"So you come to trust the markets to tell you what companies are or are not worth," he said. "The numbers are the numbers."
I pointed out that said numbers for Amazon are now hard for me understand: price-to-earnings ratios of roughly 3,600 times earnings and net margins that make T-bills look rich. Shapiro walked this skeptic through the history of selling technology to customers, with the lesson that what works one minute may simply does not work the next.
"Retailers come and go," he said.
Whatever works is what works
Shapiro pointed out that original discounters such as E.J. Korvette essentially invented selling at a lower retail price by leveraging the buying power of its many stores to sell below the manufacturer's suggested retail price, even as showroom merchandiser and catalog showroom fads brought many brands into one store.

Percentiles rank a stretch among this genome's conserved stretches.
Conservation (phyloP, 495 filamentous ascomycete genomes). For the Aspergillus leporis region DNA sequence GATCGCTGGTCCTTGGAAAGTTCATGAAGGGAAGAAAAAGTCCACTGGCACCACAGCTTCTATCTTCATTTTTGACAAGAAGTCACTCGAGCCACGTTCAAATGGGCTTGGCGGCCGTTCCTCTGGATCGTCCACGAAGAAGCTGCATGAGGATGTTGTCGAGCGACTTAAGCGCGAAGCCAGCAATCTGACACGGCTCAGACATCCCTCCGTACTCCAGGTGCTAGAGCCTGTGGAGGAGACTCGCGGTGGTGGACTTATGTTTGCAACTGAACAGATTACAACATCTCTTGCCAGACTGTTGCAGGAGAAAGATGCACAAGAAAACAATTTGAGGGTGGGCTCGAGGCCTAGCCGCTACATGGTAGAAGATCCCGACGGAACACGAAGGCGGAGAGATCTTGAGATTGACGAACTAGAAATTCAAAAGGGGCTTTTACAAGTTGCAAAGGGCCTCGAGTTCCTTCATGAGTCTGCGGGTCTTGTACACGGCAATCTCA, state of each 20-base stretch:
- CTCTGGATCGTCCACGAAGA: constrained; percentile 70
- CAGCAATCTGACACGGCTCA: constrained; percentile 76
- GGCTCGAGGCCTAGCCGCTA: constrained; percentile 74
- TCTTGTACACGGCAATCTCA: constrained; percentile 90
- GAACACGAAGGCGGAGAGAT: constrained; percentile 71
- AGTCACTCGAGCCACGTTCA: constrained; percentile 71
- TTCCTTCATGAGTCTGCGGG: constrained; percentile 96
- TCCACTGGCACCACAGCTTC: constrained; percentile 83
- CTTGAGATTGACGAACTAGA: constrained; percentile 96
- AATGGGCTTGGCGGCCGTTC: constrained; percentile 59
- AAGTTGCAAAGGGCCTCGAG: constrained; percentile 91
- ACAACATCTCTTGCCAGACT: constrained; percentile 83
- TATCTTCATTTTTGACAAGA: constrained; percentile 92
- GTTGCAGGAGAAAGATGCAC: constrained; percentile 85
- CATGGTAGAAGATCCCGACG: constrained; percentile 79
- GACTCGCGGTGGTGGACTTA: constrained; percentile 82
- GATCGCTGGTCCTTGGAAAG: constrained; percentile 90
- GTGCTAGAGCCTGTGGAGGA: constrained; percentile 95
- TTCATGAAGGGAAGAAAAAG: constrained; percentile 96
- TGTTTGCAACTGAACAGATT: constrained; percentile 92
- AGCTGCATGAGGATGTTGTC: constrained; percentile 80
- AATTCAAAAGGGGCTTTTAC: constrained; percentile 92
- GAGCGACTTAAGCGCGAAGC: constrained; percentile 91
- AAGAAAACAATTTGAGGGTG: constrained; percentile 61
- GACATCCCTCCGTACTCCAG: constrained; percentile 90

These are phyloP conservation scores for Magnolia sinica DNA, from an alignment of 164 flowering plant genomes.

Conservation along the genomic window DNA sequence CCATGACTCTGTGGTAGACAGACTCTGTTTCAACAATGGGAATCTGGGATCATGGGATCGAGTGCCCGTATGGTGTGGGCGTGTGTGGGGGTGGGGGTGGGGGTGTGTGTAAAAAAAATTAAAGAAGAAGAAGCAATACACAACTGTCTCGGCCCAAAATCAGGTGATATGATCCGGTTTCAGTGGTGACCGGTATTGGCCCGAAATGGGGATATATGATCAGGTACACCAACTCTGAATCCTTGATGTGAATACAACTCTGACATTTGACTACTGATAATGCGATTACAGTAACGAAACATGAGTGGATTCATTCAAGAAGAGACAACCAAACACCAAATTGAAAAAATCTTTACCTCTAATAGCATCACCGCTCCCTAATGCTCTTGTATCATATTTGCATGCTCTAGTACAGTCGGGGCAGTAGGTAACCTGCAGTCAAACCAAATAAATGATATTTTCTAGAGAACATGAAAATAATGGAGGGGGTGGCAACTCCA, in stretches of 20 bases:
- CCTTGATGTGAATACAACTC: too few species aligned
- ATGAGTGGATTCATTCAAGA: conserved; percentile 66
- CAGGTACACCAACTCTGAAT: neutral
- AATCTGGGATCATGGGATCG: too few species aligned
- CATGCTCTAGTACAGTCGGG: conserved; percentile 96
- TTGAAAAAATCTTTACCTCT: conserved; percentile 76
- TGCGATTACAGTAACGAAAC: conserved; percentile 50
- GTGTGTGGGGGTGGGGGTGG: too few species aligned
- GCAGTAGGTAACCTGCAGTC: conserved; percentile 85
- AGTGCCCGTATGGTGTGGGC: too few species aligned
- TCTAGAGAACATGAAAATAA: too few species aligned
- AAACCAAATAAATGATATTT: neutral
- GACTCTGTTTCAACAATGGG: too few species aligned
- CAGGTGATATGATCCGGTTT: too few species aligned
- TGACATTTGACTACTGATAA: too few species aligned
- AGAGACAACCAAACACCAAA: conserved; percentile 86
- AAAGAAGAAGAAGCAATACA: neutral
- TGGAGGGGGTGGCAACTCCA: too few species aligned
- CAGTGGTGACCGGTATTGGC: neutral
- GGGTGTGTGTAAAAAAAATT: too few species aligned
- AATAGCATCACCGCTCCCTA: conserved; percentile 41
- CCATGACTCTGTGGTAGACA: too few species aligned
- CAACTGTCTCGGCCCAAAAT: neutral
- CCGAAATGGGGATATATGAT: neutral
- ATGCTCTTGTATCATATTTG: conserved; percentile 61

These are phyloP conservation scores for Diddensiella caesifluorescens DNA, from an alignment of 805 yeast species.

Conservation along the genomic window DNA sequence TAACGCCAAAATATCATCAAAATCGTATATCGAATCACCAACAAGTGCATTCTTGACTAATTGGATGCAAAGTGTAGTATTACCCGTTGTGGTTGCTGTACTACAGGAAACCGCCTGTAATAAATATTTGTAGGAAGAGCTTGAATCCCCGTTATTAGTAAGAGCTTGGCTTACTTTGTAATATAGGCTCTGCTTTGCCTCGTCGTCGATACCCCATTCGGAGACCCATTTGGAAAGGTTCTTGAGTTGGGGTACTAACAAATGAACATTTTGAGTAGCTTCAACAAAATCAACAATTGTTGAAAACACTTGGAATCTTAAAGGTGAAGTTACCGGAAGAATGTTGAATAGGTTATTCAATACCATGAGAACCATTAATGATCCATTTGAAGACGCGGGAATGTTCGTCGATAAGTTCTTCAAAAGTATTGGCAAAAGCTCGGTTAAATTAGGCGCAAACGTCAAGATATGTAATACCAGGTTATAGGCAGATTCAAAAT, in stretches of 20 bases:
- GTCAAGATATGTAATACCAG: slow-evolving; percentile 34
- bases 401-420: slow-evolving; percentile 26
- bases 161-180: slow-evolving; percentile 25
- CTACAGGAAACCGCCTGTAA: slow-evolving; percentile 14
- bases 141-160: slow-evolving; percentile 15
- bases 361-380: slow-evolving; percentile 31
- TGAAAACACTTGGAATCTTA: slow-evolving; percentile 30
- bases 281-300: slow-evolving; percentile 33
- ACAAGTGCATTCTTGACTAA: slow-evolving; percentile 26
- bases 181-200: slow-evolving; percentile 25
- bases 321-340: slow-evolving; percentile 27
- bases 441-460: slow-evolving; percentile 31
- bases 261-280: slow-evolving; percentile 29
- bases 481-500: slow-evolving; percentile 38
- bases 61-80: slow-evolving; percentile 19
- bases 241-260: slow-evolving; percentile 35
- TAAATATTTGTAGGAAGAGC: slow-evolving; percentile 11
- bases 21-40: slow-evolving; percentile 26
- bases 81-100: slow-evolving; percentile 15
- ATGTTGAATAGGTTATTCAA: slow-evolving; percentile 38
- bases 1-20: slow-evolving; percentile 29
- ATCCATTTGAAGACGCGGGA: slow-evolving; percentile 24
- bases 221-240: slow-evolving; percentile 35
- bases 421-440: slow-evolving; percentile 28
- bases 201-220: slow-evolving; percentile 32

To Shapiro the story is how smart retailers are getting clever about leveraging whatever platform is at hand -- the Web or the phone or face-to-face -- to support the consumer purchase process. Some, including the Wal-Marts (WMT) of the world, prefer to let the customer do the heavy lifting. Others, such as Bang & Olufsen, bet charging to give support will pay. "It is now all about assisted versus unassisted selling," he said. So where does Amazon fit into this emerging assisted/unassisted spectrum? "Only the market will tell," he said. As Shapiro walked me out of his office, back to the show floor din, I tried one last time to get him to share my fears of a consumer tech world where a critical market organ was entering valuation territory I'd never seen before. He would not budge. "It's just part of the process," he shrugged. "I can't help but be optimistic."